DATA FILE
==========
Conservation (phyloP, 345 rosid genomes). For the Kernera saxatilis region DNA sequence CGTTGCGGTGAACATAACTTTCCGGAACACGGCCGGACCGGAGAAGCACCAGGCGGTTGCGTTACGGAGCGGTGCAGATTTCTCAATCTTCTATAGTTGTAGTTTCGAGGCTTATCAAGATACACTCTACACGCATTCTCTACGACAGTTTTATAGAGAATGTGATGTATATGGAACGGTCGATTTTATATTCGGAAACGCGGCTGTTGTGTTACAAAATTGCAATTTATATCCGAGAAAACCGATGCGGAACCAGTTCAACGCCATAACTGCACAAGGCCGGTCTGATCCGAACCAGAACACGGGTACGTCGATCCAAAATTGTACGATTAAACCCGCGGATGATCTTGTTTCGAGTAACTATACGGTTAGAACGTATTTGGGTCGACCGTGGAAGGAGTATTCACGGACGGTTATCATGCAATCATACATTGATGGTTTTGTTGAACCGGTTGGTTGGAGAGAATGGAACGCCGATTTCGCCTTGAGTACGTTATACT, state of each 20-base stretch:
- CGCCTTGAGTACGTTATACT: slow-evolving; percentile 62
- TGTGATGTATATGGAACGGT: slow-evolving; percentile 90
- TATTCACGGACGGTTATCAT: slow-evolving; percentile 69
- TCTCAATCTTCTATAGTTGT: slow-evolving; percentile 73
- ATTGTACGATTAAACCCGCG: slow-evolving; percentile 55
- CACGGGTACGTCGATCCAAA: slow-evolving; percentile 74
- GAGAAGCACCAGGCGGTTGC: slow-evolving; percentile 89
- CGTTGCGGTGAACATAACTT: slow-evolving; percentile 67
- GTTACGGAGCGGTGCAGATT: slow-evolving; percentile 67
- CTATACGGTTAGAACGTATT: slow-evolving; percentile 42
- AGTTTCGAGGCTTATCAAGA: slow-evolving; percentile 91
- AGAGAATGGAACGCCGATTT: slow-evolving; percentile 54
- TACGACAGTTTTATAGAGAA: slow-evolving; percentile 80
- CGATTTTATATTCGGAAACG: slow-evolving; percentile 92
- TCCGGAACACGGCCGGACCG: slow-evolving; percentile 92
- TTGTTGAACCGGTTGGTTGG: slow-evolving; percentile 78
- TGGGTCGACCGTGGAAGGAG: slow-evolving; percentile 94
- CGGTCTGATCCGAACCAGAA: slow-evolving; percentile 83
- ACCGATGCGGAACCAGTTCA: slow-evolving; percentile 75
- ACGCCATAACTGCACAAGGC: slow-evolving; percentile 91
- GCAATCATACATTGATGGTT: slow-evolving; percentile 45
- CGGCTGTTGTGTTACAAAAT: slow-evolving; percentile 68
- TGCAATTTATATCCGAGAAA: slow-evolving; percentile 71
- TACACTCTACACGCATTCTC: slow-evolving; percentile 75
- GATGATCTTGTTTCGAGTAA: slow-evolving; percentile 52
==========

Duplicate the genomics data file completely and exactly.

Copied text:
Conservation (phyloP, 345 rosid genomes). For the Kernera saxatilis region DNA sequence CGTTGCGGTGAACATAACTTTCCGGAACACGGCCGGACCGGAGAAGCACCAGGCGGTTGCGTTACGGAGCGGTGCAGATTTCTCAATCTTCTATAGTTGTAGTTTCGAGGCTTATCAAGATACACTCTACACGCATTCTCTACGACAGTTTTATAGAGAATGTGATGTATATGGAACGGTCGATTTTATATTCGGAAACGCGGCTGTTGTGTTACAAAATTGCAATTTATATCCGAGAAAACCGATGCGGAACCAGTTCAACGCCATAACTGCACAAGGCCGGTCTGATCCGAACCAGAACACGGGTACGTCGATCCAAAATTGTACGATTAAACCCGCGGATGATCTTGTTTCGAGTAACTATACGGTTAGAACGTATTTGGGTCGACCGTGGAAGGAGTATTCACGGACGGTTATCATGCAATCATACATTGATGGTTTTGTTGAACCGGTTGGTTGGAGAGAATGGAACGCCGATTTCGCCTTGAGTACGTTATACT, state of each 20-base stretch:
- CGCCTTGAGTACGTTATACT: slow-evolving; percentile 62
- TGTGATGTATATGGAACGGT: slow-evolving; percentile 90
- TATTCACGGACGGTTATCAT: slow-evolving; percentile 69
- TCTCAATCTTCTATAGTTGT: slow-evolving; percentile 73
- ATTGTACGATTAAACCCGCG: slow-evolving; percentile 55
- CACGGGTACGTCGATCCAAA: slow-evolving; percentile 74
- GAGAAGCACCAGGCGGTTGC: slow-evolving; percentile 89
- CGTTGCGGTGAACATAACTT: slow-evolving; percentile 67
- GTTACGGAGCGGTGCAGATT: slow-evolving; percentile 67
- CTATACGGTTAGAACGTATT: slow-evolving; percentile 42
- AGTTTCGAGGCTTATCAAGA: slow-evolving; percentile 91
- AGAGAATGGAACGCCGATTT: slow-evolving; percentile 54
- TACGACAGTTTTATAGAGAA: slow-evolving; percentile 80
- CGATTTTATATTCGGAAACG: slow-evolving; percentile 92
- TCCGGAACACGGCCGGACCG: slow-evolving; percentile 92
- TTGTTGAACCGGTTGGTTGG: slow-evolving; percentile 78
- TGGGTCGACCGTGGAAGGAG: slow-evolving; percentile 94
- CGGTCTGATCCGAACCAGAA: slow-evolving; percentile 83
- ACCGATGCGGAACCAGTTCA: slow-evolving; percentile 75
- ACGCCATAACTGCACAAGGC: slow-evolving; percentile 91
- GCAATCATACATTGATGGTT: slow-evolving; percentile 45
- CGGCTGTTGTGTTACAAAAT: slow-evolving; percentile 68
- TGCAATTTATATCCGAGAAA: slow-evolving; percentile 71
- TACACTCTACACGCATTCTC: slow-evolving; percentile 75
- GATGATCTTGTTTCGAGTAA: slow-evolving; percentile 52